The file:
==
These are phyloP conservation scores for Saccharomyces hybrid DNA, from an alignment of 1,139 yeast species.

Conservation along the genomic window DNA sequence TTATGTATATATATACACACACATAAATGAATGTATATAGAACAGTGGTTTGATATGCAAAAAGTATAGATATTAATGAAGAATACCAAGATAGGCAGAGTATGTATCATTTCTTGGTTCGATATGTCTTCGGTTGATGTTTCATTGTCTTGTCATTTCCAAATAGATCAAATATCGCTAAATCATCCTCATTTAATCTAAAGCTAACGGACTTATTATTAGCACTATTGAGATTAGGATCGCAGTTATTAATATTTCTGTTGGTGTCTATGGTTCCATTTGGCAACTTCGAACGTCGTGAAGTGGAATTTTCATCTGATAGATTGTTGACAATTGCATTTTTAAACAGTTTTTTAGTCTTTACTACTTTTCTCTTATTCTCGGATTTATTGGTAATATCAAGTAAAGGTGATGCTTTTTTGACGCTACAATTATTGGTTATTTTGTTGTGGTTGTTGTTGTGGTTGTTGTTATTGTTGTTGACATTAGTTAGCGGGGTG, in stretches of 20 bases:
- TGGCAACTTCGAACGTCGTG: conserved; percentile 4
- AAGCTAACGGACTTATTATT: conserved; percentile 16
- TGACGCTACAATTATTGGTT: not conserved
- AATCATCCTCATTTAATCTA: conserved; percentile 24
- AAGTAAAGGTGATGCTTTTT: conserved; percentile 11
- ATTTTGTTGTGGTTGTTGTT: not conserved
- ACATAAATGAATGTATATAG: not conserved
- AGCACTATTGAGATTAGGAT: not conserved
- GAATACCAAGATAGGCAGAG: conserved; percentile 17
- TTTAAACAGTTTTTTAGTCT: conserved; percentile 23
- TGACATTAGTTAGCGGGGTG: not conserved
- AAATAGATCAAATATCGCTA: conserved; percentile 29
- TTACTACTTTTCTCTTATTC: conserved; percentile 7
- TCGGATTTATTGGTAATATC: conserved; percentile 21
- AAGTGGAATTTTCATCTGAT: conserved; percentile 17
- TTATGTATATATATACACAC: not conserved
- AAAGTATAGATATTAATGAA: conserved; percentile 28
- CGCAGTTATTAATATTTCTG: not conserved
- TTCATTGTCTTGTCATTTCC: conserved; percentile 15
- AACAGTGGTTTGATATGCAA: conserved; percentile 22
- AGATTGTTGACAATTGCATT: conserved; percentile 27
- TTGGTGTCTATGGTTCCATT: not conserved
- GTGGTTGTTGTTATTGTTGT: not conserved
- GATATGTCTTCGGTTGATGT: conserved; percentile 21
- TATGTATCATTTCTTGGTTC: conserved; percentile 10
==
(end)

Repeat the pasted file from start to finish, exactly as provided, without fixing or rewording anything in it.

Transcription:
These are phyloP conservation scores for Saccharomyces hybrid DNA, from an alignment of 1,139 yeast species.

Conservation along the genomic window DNA sequence TTATGTATATATATACACACACATAAATGAATGTATATAGAACAGTGGTTTGATATGCAAAAAGTATAGATATTAATGAAGAATACCAAGATAGGCAGAGTATGTATCATTTCTTGGTTCGATATGTCTTCGGTTGATGTTTCATTGTCTTGTCATTTCCAAATAGATCAAATATCGCTAAATCATCCTCATTTAATCTAAAGCTAACGGACTTATTATTAGCACTATTGAGATTAGGATCGCAGTTATTAATATTTCTGTTGGTGTCTATGGTTCCATTTGGCAACTTCGAACGTCGTGAAGTGGAATTTTCATCTGATAGATTGTTGACAATTGCATTTTTAAACAGTTTTTTAGTCTTTACTACTTTTCTCTTATTCTCGGATTTATTGGTAATATCAAGTAAAGGTGATGCTTTTTTGACGCTACAATTATTGGTTATTTTGTTGTGGTTGTTGTTGTGGTTGTTGTTATTGTTGTTGACATTAGTTAGCGGGGTG, in stretches of 20 bases:
- TGGCAACTTCGAACGTCGTG: conserved; percentile 4
- AAGCTAACGGACTTATTATT: conserved; percentile 16
- TGACGCTACAATTATTGGTT: not conserved
- AATCATCCTCATTTAATCTA: conserved; percentile 24
- AAGTAAAGGTGATGCTTTTT: conserved; percentile 11
- ATTTTGTTGTGGTTGTTGTT: not conserved
- ACATAAATGAATGTATATAG: not conserved
- AGCACTATTGAGATTAGGAT: not conserved
- GAATACCAAGATAGGCAGAG: conserved; percentile 17
- TTTAAACAGTTTTTTAGTCT: conserved; percentile 23
- TGACATTAGTTAGCGGGGTG: not conserved
- AAATAGATCAAATATCGCTA: conserved; percentile 29
- TTACTACTTTTCTCTTATTC: conserved; percentile 7
- TCGGATTTATTGGTAATATC: conserved; percentile 21
- AAGTGGAATTTTCATCTGAT: conserved; percentile 17
- TTATGTATATATATACACAC: not conserved
- AAAGTATAGATATTAATGAA: conserved; percentile 28
- CGCAGTTATTAATATTTCTG: not conserved
- TTCATTGTCTTGTCATTTCC: conserved; percentile 15
- AACAGTGGTTTGATATGCAA: conserved; percentile 22
- AGATTGTTGACAATTGCATT: conserved; percentile 27
- TTGGTGTCTATGGTTCCATT: not conserved
- GTGGTTGTTGTTATTGTTGT: not conserved
- GATATGTCTTCGGTTGATGT: conserved; percentile 21
- TATGTATCATTTCTTGGTTC: conserved; percentile 10